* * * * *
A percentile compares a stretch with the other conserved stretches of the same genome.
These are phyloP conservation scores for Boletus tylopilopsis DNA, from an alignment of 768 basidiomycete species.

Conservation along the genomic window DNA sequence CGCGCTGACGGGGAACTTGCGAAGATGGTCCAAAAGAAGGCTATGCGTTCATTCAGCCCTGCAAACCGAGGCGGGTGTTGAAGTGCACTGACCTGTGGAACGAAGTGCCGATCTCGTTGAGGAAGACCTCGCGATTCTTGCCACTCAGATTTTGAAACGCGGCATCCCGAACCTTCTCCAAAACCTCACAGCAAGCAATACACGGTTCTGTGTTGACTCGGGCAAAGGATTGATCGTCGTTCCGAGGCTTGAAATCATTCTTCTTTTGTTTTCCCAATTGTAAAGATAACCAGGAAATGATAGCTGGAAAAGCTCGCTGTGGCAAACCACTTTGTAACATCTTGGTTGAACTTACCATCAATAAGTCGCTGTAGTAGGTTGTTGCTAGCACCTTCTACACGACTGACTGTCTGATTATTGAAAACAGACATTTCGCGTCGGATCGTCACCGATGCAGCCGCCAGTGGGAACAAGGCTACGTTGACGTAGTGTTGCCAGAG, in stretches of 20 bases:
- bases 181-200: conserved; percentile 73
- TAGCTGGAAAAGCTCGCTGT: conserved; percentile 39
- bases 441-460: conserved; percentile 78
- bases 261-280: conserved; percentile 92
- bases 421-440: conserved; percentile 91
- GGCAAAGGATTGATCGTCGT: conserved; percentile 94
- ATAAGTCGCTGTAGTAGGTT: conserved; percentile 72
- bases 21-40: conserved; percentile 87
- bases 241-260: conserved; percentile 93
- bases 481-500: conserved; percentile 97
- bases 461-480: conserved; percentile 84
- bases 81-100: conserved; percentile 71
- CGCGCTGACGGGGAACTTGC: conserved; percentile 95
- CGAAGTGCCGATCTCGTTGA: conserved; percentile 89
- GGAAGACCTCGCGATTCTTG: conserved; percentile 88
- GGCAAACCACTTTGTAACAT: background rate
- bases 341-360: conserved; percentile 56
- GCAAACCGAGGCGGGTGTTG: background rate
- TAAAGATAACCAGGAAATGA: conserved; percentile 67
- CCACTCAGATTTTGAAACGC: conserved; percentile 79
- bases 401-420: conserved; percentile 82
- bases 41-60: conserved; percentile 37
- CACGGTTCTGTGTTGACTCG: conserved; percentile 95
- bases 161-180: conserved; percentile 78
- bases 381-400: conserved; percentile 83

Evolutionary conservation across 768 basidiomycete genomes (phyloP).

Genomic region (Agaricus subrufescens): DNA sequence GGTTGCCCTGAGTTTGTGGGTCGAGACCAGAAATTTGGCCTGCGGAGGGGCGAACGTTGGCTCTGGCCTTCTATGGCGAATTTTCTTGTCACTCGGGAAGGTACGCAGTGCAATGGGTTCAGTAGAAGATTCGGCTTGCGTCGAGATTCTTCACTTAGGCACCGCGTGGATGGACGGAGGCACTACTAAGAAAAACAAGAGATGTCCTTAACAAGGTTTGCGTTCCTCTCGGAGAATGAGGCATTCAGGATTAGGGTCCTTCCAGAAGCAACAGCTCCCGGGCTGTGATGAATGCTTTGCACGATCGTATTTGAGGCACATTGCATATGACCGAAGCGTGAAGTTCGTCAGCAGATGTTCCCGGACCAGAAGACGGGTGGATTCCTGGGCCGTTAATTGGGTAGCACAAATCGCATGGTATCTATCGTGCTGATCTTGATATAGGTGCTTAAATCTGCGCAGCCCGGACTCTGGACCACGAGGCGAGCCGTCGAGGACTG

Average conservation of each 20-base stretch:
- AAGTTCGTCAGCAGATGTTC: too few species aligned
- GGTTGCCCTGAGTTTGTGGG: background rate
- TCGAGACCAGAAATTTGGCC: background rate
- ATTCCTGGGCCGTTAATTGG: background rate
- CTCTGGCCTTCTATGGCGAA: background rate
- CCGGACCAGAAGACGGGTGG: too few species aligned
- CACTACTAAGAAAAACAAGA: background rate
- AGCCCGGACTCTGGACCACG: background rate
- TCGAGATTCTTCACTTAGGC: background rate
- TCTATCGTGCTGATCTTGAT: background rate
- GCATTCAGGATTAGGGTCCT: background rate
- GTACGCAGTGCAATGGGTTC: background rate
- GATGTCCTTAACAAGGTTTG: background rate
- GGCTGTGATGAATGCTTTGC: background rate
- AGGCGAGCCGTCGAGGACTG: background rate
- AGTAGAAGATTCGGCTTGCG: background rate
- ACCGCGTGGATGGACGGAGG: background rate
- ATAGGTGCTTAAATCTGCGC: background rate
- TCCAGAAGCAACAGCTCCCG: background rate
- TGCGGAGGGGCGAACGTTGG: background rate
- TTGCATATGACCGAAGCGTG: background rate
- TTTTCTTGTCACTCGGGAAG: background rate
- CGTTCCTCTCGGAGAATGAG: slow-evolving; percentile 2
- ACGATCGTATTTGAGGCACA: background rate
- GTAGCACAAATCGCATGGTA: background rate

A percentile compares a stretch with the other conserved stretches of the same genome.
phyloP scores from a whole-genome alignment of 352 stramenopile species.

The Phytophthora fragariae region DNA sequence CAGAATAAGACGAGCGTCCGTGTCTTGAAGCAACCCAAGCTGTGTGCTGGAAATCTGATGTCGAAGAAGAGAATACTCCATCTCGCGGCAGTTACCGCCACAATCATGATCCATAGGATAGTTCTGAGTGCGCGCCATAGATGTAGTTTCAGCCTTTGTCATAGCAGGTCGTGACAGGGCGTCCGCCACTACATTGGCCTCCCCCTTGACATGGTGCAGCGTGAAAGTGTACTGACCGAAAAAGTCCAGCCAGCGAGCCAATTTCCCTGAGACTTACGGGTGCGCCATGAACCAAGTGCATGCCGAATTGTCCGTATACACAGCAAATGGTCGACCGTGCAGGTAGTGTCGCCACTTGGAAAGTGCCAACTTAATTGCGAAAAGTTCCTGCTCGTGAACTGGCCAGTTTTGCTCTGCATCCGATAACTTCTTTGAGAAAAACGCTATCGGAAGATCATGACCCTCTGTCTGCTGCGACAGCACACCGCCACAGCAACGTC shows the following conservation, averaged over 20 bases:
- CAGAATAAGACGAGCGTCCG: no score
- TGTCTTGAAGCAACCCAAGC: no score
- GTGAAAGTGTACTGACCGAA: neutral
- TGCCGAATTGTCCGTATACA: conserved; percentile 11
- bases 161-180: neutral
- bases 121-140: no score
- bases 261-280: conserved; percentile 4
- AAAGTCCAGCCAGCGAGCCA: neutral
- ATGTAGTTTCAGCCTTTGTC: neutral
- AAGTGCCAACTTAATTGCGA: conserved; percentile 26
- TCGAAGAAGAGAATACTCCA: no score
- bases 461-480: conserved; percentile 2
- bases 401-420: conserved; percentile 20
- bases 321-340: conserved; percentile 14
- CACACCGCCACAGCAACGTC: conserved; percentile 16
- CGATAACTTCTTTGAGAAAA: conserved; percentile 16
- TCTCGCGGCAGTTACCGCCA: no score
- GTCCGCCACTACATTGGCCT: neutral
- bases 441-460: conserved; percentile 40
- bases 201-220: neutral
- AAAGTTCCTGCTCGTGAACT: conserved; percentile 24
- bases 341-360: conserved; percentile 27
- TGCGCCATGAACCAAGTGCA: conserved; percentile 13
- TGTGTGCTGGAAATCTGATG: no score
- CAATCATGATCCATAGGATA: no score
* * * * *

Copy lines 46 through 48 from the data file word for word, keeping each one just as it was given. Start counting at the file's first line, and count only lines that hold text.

- AGGCGAGCCGTCGAGGACTG: background rate
- AGTAGAAGATTCGGCTTGCG: background rate
- ACCGCGTGGATGGACGGAGG: background rate